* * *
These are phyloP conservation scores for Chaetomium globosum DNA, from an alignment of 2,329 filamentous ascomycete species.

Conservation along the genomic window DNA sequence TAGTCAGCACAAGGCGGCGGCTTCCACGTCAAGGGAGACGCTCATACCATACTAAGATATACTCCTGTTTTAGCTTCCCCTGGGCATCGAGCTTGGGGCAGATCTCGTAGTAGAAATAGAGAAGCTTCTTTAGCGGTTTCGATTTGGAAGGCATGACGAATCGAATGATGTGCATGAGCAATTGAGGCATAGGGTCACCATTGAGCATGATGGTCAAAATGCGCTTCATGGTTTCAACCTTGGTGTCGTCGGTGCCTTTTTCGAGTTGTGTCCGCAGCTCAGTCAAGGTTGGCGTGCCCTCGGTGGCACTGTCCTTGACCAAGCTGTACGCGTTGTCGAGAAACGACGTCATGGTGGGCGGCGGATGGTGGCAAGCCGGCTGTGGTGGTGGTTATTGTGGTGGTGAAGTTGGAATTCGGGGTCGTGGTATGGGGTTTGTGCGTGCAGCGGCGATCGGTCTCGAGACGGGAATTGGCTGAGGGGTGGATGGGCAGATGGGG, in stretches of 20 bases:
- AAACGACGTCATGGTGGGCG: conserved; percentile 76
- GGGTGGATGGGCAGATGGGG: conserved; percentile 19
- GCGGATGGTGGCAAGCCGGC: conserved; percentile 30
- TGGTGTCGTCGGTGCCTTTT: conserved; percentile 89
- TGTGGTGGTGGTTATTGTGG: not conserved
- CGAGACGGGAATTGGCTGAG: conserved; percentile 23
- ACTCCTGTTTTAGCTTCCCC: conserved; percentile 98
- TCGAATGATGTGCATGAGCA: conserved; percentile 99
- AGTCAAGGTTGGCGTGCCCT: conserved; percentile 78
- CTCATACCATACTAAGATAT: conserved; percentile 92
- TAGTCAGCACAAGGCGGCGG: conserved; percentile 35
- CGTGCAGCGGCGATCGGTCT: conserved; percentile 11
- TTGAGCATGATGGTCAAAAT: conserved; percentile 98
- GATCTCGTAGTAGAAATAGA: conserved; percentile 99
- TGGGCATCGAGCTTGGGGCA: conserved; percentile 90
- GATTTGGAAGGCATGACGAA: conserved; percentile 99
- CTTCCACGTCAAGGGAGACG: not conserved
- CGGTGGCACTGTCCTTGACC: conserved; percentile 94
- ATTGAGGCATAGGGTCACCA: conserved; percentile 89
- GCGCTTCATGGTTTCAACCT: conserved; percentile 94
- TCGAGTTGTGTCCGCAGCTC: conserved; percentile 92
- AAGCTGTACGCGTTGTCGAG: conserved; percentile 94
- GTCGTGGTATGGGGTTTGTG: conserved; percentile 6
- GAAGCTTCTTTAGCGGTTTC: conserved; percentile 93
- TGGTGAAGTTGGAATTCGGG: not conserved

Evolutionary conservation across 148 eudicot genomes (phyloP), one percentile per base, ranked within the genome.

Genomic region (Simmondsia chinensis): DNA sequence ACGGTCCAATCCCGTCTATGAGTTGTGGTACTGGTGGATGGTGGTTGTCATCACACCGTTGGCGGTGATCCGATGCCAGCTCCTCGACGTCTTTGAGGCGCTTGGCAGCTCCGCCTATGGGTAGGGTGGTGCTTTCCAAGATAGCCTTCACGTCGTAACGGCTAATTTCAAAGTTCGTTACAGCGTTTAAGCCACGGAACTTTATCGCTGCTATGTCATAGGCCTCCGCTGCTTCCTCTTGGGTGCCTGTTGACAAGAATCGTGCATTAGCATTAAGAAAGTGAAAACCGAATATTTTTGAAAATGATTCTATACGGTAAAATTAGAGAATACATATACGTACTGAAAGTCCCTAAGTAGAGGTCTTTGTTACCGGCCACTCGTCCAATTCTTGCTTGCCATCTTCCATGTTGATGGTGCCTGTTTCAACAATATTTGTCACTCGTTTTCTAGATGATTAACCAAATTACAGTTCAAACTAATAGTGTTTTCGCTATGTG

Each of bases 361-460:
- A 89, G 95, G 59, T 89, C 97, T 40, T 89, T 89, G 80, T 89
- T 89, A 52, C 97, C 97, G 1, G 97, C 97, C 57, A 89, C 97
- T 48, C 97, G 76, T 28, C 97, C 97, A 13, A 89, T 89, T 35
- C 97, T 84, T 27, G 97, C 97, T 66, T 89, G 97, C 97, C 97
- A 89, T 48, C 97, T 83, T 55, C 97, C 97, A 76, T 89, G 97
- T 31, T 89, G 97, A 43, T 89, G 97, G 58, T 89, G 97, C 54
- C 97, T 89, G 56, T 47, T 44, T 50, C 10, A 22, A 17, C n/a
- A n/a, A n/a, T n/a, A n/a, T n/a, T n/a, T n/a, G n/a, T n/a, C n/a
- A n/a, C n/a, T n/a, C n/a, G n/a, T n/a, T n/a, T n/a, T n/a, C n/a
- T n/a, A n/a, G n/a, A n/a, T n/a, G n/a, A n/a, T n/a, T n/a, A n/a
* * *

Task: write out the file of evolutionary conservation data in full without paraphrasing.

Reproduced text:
These are phyloP conservation scores for Chaetomium globosum DNA, from an alignment of 2,329 filamentous ascomycete species.

Conservation along the genomic window DNA sequence TAGTCAGCACAAGGCGGCGGCTTCCACGTCAAGGGAGACGCTCATACCATACTAAGATATACTCCTGTTTTAGCTTCCCCTGGGCATCGAGCTTGGGGCAGATCTCGTAGTAGAAATAGAGAAGCTTCTTTAGCGGTTTCGATTTGGAAGGCATGACGAATCGAATGATGTGCATGAGCAATTGAGGCATAGGGTCACCATTGAGCATGATGGTCAAAATGCGCTTCATGGTTTCAACCTTGGTGTCGTCGGTGCCTTTTTCGAGTTGTGTCCGCAGCTCAGTCAAGGTTGGCGTGCCCTCGGTGGCACTGTCCTTGACCAAGCTGTACGCGTTGTCGAGAAACGACGTCATGGTGGGCGGCGGATGGTGGCAAGCCGGCTGTGGTGGTGGTTATTGTGGTGGTGAAGTTGGAATTCGGGGTCGTGGTATGGGGTTTGTGCGTGCAGCGGCGATCGGTCTCGAGACGGGAATTGGCTGAGGGGTGGATGGGCAGATGGGG, in stretches of 20 bases:
- AAACGACGTCATGGTGGGCG: conserved; percentile 76
- GGGTGGATGGGCAGATGGGG: conserved; percentile 19
- GCGGATGGTGGCAAGCCGGC: conserved; percentile 30
- TGGTGTCGTCGGTGCCTTTT: conserved; percentile 89
- TGTGGTGGTGGTTATTGTGG: not conserved
- CGAGACGGGAATTGGCTGAG: conserved; percentile 23
- ACTCCTGTTTTAGCTTCCCC: conserved; percentile 98
- TCGAATGATGTGCATGAGCA: conserved; percentile 99
- AGTCAAGGTTGGCGTGCCCT: conserved; percentile 78
- CTCATACCATACTAAGATAT: conserved; percentile 92
- TAGTCAGCACAAGGCGGCGG: conserved; percentile 35
- CGTGCAGCGGCGATCGGTCT: conserved; percentile 11
- TTGAGCATGATGGTCAAAAT: conserved; percentile 98
- GATCTCGTAGTAGAAATAGA: conserved; percentile 99
- TGGGCATCGAGCTTGGGGCA: conserved; percentile 90
- GATTTGGAAGGCATGACGAA: conserved; percentile 99
- CTTCCACGTCAAGGGAGACG: not conserved
- CGGTGGCACTGTCCTTGACC: conserved; percentile 94
- ATTGAGGCATAGGGTCACCA: conserved; percentile 89
- GCGCTTCATGGTTTCAACCT: conserved; percentile 94
- TCGAGTTGTGTCCGCAGCTC: conserved; percentile 92
- AAGCTGTACGCGTTGTCGAG: conserved; percentile 94
- GTCGTGGTATGGGGTTTGTG: conserved; percentile 6
- GAAGCTTCTTTAGCGGTTTC: conserved; percentile 93
- TGGTGAAGTTGGAATTCGGG: not conserved

Evolutionary conservation across 148 eudicot genomes (phyloP), one percentile per base, ranked within the genome.

Genomic region (Simmondsia chinensis): DNA sequence ACGGTCCAATCCCGTCTATGAGTTGTGGTACTGGTGGATGGTGGTTGTCATCACACCGTTGGCGGTGATCCGATGCCAGCTCCTCGACGTCTTTGAGGCGCTTGGCAGCTCCGCCTATGGGTAGGGTGGTGCTTTCCAAGATAGCCTTCACGTCGTAACGGCTAATTTCAAAGTTCGTTACAGCGTTTAAGCCACGGAACTTTATCGCTGCTATGTCATAGGCCTCCGCTGCTTCCTCTTGGGTGCCTGTTGACAAGAATCGTGCATTAGCATTAAGAAAGTGAAAACCGAATATTTTTGAAAATGATTCTATACGGTAAAATTAGAGAATACATATACGTACTGAAAGTCCCTAAGTAGAGGTCTTTGTTACCGGCCACTCGTCCAATTCTTGCTTGCCATCTTCCATGTTGATGGTGCCTGTTTCAACAATATTTGTCACTCGTTTTCTAGATGATTAACCAAATTACAGTTCAAACTAATAGTGTTTTCGCTATGTG

Each of bases 361-460:
- A 89, G 95, G 59, T 89, C 97, T 40, T 89, T 89, G 80, T 89
- T 89, A 52, C 97, C 97, G 1, G 97, C 97, C 57, A 89, C 97
- T 48, C 97, G 76, T 28, C 97, C 97, A 13, A 89, T 89, T 35
- C 97, T 84, T 27, G 97, C 97, T 66, T 89, G 97, C 97, C 97
- A 89, T 48, C 97, T 83, T 55, C 97, C 97, A 76, T 89, G 97
- T 31, T 89, G 97, A 43, T 89, G 97, G 58, T 89, G 97, C 54
- C 97, T 89, G 56, T 47, T 44, T 50, C 10, A 22, A 17, C n/a
- A n/a, A n/a, T n/a, A n/a, T n/a, T n/a, T n/a, G n/a, T n/a, C n/a
- A n/a, C n/a, T n/a, C n/a, G n/a, T n/a, T n/a, T n/a, T n/a, C n/a
- T n/a, A n/a, G n/a, A n/a, T n/a, G n/a, A n/a, T n/a, T n/a, A n/a